La is still a problem on the mic, his metaphors and boasts sticking to the beats like darts on corkboard, but LAB is definitely the weakest of his three LP’s. It’s become clear that La can outpace the majority of Town rappers and it’s this blogger’s belief that dude can rhyme about anything and make it sound interesting. For the duration of LAB, however, La concerns himself mostly with two things: weed and sex. And, while this may have been the point, it doesn’t mean it’s as engaging as his previous albums.

The other issue is with Jester’s production. What made Winners such a dynamic listen was the jab-hook-uppercut combination of La’s all-out rhyming-like-his-life-depended-on-it steez and Blu-Ray’s throwback sample slap. Jester’s beats often lack the same authority. Not to say there aren’t highlights: “Dutches” and “Magnums” feature heady, hazy synth and both tracks refreshingly stand apart from anything found in La’s back catalog. And “Goods” is the most radio-ready the MC has ever sounded with a track that pops along in the same mode as Biggie’s “Juicy.”

The other notable aspect of LAB is the presence of some fairly heavy-hitting cameos. I won’t ruin the surprise in advance of the album’s release, but I will say “Diamonds” is a triumphant posse cut that features two of La’s prominent brothers in both rhyme and ethnicity. It’s dope to see accomplished MC’s co-sign for La on his own album, but the greater testament is the fact that their presence isn’t (and never was) necessary to affirm his skills. On his way to local rap stardom, La has held his own consistently. With a few adjustments on the next go-round, his star will grow even brighter.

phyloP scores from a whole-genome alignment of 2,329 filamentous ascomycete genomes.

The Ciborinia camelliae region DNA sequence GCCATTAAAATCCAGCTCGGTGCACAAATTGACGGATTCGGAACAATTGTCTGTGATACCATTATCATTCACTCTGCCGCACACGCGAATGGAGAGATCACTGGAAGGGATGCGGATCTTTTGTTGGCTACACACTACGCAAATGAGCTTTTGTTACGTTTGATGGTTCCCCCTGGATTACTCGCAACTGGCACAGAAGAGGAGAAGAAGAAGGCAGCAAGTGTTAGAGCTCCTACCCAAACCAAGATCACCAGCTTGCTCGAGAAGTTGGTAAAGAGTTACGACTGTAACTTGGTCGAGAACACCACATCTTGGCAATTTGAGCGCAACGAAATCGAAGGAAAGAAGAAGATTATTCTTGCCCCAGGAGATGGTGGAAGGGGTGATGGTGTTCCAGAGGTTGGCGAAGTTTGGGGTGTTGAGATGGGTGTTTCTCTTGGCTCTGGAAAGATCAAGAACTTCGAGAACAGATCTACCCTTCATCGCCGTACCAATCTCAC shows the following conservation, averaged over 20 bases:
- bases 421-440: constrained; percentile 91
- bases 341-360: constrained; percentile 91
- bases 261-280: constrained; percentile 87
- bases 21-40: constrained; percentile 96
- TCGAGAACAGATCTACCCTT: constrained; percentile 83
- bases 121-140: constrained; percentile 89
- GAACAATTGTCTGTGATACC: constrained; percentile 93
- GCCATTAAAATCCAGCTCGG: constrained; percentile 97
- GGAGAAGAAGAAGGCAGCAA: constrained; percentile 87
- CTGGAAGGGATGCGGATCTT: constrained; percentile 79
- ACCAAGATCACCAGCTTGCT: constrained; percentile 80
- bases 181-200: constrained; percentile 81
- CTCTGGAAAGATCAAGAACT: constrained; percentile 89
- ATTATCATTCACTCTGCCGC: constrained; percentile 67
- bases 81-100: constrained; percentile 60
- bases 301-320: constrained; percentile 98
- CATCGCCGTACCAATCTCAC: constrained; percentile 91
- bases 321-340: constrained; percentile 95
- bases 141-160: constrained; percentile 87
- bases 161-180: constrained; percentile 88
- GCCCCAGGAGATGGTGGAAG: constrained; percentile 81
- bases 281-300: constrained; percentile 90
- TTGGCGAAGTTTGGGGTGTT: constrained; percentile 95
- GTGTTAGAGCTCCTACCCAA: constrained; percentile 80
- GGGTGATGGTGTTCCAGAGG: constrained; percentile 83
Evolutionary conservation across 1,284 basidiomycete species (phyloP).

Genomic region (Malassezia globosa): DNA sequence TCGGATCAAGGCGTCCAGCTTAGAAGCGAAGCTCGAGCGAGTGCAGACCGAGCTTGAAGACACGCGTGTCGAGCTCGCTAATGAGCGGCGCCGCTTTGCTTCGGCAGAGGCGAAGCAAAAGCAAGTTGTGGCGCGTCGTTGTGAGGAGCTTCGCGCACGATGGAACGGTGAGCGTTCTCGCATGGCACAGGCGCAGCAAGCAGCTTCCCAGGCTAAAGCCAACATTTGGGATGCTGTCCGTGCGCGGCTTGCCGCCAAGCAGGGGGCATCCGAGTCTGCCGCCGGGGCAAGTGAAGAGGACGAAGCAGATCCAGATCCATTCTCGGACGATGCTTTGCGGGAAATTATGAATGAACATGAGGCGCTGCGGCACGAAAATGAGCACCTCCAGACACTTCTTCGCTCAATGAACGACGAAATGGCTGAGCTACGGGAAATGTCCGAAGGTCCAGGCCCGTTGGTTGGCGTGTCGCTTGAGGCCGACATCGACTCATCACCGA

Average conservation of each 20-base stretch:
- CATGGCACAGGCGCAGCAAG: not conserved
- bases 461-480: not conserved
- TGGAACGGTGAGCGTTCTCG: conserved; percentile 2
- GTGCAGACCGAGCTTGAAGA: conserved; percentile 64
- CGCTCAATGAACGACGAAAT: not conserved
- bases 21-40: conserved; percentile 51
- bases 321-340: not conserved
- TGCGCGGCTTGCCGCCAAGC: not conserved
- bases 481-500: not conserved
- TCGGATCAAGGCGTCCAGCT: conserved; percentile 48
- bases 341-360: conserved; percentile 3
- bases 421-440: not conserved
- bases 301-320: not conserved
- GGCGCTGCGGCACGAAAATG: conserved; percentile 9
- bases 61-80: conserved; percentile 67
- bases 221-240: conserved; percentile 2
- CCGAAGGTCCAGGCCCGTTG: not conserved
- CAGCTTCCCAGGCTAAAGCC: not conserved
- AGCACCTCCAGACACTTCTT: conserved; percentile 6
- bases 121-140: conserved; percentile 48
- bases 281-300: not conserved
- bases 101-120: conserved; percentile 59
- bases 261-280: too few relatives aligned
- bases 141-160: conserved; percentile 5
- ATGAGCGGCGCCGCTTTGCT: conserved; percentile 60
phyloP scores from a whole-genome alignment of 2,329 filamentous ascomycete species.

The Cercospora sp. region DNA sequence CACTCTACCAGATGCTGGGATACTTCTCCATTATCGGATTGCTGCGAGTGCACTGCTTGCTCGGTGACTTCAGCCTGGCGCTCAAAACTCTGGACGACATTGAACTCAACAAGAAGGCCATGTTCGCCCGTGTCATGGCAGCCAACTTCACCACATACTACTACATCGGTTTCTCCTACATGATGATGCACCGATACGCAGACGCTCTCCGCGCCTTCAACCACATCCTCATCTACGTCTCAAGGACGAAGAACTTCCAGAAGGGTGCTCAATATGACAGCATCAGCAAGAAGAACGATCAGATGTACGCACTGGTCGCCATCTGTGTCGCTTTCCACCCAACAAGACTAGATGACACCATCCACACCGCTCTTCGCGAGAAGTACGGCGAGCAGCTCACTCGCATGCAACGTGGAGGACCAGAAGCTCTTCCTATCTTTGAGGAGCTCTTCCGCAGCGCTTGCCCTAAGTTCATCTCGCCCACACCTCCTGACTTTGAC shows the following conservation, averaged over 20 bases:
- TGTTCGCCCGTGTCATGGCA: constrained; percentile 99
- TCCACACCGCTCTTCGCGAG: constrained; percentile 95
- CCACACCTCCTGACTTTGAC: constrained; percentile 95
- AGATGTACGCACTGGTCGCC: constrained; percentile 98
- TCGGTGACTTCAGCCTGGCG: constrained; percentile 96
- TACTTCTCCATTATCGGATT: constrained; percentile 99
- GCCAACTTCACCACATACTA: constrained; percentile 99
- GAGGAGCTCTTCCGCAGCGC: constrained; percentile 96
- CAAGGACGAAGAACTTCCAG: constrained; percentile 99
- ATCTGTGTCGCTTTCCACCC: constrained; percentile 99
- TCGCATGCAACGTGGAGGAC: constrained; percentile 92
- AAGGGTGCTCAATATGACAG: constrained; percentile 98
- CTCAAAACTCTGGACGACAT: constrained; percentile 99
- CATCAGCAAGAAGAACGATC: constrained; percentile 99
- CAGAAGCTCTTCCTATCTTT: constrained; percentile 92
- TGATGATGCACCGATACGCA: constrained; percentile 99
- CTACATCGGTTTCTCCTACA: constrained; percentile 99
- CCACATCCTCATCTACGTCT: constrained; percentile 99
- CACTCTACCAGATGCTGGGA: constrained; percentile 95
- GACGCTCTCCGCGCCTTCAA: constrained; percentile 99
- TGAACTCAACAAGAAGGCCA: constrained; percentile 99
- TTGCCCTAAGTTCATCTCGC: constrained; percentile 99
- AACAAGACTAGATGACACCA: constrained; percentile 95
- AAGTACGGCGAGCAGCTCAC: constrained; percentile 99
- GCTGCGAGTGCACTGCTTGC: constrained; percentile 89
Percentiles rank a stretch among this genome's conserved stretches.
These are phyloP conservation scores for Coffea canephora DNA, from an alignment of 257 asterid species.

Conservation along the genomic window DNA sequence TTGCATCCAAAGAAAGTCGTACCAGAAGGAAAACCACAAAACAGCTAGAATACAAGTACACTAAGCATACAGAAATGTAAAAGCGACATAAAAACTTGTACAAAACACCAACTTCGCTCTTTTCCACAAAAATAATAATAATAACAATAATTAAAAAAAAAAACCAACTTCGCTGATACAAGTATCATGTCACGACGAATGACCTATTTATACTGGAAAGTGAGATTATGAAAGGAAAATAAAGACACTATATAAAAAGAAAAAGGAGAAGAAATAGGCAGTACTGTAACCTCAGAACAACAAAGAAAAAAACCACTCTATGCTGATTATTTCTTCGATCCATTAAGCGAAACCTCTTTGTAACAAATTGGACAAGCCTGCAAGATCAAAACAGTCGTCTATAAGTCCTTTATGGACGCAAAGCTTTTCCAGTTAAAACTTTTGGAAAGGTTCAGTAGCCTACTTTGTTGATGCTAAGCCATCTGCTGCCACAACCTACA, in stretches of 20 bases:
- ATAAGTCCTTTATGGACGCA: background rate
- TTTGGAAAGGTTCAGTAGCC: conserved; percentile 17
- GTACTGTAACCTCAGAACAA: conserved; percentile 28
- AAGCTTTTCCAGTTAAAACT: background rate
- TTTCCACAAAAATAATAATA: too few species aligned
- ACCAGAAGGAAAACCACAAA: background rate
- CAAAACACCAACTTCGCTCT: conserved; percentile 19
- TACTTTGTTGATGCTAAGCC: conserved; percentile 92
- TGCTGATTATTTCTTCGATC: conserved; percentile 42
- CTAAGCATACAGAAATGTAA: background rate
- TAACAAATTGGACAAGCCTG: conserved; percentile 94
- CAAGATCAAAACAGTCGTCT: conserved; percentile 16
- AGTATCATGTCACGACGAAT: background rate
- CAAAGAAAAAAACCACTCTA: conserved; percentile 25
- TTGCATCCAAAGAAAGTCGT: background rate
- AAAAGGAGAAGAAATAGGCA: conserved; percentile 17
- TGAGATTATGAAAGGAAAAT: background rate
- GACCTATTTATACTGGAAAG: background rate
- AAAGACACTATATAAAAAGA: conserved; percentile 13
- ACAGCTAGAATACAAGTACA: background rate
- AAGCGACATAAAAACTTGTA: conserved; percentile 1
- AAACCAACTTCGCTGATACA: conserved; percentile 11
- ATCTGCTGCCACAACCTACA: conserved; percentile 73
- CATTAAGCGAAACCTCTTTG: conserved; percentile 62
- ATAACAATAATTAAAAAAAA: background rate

Album Reviews Downloads Video

DOWNLOAD: “Exhibit L” – La (prod. by Jester)

Click image to D/L.

“Exhibit L” is the final leak off La’s upcoming SEALAB 2012, his full-length collab with producer Jester. La spits autobiographical with razor sharp wit on this track. Based on the two previous drops from LAB, it sounds like the MC has eased his foot up off competing rappers’ necks a bit since last year’s rancorous Roll With The Winners. Dude has a wide array of moods but his flow never seems to suffer when switching between ’em.

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DOWNLOAD: “Magnums” – La (prod. by Jester)

Click track artwork to D/L.

“Magnums” is the second leak from La’s next project, SEALAB 2012. Jester on the beat. This song is about getting laid, not the infamous cop show from the 80’s that starred the Patron Saint of Mustaches, Tom Selleck. (Though if it were, La would undoubtedly make it an entertaining song.)

Judging by this and the last drop from SEALAB (“Dutches”), this album promises yet another sound from La. Dude has already shown he can go Golden Era with Gravity (206UP.COM’s top Seattle hip-hop album from 2010) and gully with Roll With The Winners (another standout from last year). The artist formerly known as Language Arts is quickly on his way to shedding his rep as just another battle rapper.

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DOWNLOAD: “Dutches” – La

Click image to D/L the track.

“This a fly love song…” to weed. The first advanced drop from La’s third album, SEALAB 2012. The technically proficient Filipino MC gets better on every track he drops. Zelot on the guest vocals, Jester on the beat.